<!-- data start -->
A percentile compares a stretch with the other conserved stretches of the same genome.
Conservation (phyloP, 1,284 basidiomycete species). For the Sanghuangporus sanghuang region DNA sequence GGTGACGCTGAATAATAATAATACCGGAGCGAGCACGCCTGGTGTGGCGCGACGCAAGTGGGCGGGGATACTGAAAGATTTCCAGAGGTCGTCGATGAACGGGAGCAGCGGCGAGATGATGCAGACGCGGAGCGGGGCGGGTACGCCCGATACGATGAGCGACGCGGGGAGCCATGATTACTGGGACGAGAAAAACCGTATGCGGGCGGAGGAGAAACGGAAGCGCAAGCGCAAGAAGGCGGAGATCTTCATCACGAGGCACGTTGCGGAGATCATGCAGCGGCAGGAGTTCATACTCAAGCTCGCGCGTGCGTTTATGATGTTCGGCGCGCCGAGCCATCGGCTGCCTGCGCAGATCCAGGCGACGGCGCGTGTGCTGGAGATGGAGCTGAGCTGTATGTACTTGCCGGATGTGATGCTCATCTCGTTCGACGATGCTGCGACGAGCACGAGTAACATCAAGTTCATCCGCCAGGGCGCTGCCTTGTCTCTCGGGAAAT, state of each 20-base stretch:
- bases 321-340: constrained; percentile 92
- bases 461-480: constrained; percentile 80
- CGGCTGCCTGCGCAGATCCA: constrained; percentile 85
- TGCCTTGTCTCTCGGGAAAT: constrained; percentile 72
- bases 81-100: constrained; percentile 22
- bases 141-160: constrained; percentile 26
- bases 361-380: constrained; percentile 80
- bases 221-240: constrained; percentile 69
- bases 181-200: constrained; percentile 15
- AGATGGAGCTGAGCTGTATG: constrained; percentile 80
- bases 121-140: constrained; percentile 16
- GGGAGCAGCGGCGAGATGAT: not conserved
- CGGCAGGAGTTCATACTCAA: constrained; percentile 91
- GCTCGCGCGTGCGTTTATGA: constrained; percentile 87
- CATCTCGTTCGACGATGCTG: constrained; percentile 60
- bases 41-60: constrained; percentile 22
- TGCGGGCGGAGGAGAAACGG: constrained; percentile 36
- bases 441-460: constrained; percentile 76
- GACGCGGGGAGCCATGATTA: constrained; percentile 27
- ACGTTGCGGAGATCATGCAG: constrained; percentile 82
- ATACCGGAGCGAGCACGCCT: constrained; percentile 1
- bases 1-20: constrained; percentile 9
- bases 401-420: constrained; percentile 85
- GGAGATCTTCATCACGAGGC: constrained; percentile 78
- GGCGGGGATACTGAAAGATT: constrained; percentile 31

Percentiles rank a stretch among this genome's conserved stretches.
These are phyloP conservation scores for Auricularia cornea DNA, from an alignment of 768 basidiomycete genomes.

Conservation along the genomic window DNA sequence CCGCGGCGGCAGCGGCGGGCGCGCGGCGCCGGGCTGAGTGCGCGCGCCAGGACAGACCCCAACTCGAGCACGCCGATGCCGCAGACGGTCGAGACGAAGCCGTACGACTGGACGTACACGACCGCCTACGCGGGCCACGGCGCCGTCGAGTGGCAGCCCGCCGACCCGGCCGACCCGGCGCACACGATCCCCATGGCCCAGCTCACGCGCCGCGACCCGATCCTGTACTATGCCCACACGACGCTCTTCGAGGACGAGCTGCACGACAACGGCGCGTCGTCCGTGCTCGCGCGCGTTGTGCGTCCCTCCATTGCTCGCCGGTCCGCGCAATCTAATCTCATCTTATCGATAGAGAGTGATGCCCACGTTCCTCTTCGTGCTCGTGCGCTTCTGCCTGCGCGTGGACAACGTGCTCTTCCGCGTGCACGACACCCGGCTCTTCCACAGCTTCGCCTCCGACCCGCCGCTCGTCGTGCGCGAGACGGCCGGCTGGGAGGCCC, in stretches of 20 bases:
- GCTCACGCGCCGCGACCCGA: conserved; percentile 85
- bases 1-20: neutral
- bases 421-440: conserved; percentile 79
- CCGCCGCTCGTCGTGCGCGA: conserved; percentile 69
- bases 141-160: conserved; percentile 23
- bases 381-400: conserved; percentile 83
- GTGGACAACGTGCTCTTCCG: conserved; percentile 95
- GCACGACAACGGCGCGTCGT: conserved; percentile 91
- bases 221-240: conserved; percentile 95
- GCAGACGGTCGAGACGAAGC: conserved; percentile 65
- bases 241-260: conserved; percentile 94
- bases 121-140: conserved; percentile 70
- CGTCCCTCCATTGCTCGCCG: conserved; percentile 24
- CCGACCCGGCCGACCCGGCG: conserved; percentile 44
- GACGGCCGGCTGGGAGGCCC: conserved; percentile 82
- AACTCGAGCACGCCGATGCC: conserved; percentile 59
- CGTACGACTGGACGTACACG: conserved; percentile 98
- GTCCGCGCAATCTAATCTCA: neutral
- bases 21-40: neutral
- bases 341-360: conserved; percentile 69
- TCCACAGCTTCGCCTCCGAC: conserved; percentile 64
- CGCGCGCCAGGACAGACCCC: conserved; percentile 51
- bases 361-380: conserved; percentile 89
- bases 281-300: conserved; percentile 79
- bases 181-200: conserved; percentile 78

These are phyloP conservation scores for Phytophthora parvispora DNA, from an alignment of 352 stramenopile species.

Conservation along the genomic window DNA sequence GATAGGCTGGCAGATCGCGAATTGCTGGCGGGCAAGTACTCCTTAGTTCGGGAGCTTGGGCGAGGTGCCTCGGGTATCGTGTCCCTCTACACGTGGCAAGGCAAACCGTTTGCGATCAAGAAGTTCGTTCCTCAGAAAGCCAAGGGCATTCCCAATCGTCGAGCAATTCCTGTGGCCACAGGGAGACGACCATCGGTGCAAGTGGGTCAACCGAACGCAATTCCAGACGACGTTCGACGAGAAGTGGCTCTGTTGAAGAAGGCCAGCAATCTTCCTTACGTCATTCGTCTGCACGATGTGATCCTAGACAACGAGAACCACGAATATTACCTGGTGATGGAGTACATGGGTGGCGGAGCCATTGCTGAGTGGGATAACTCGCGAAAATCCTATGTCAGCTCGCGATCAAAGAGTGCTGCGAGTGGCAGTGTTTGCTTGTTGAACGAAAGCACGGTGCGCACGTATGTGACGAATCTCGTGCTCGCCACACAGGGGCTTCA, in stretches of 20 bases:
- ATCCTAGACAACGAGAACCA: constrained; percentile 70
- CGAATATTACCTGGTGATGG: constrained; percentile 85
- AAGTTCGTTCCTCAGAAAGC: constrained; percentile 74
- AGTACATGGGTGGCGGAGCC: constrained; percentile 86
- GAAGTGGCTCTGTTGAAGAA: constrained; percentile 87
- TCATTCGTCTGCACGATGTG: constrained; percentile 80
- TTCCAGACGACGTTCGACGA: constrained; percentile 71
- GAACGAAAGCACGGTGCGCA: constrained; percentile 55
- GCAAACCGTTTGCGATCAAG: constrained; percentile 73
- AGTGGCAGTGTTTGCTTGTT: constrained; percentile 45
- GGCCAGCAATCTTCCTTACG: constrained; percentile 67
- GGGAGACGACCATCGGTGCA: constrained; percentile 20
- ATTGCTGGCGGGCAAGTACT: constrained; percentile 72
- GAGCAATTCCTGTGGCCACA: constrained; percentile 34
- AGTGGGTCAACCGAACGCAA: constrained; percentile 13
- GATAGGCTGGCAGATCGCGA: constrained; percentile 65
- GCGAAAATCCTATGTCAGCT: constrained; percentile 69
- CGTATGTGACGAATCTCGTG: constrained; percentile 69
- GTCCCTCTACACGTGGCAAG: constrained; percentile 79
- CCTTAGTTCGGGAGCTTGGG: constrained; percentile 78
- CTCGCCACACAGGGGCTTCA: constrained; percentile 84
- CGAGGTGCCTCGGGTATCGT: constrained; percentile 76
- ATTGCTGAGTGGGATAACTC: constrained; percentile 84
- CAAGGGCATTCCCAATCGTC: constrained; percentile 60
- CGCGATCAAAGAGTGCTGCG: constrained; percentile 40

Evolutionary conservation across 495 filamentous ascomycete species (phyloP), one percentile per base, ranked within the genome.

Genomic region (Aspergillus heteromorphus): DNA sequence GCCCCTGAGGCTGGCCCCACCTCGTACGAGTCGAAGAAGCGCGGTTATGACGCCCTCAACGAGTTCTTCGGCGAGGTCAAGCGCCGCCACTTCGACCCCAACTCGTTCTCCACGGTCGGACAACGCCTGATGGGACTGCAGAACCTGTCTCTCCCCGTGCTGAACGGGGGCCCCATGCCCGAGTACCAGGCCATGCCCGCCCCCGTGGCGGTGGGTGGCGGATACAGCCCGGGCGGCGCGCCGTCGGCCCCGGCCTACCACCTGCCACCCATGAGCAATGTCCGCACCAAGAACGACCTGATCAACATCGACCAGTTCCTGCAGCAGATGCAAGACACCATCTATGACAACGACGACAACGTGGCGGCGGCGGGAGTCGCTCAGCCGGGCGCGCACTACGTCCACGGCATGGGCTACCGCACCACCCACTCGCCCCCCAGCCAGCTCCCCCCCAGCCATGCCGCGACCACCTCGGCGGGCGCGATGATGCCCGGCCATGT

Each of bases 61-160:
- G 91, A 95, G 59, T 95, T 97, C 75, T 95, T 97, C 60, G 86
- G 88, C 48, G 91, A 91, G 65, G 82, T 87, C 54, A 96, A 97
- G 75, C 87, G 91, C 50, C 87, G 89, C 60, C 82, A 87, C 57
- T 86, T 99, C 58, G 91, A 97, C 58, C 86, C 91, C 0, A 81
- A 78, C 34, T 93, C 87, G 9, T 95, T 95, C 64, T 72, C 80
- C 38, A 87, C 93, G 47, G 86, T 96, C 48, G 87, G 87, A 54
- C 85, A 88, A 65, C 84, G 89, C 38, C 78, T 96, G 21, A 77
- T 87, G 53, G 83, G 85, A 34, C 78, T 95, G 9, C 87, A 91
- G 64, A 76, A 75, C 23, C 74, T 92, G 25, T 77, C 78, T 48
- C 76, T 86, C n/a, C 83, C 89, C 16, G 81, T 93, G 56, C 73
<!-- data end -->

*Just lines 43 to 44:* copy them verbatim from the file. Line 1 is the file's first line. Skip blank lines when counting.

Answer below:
- CGTCCCTCCATTGCTCGCCG: conserved; percentile 24
- CCGACCCGGCCGACCCGGCG: conserved; percentile 44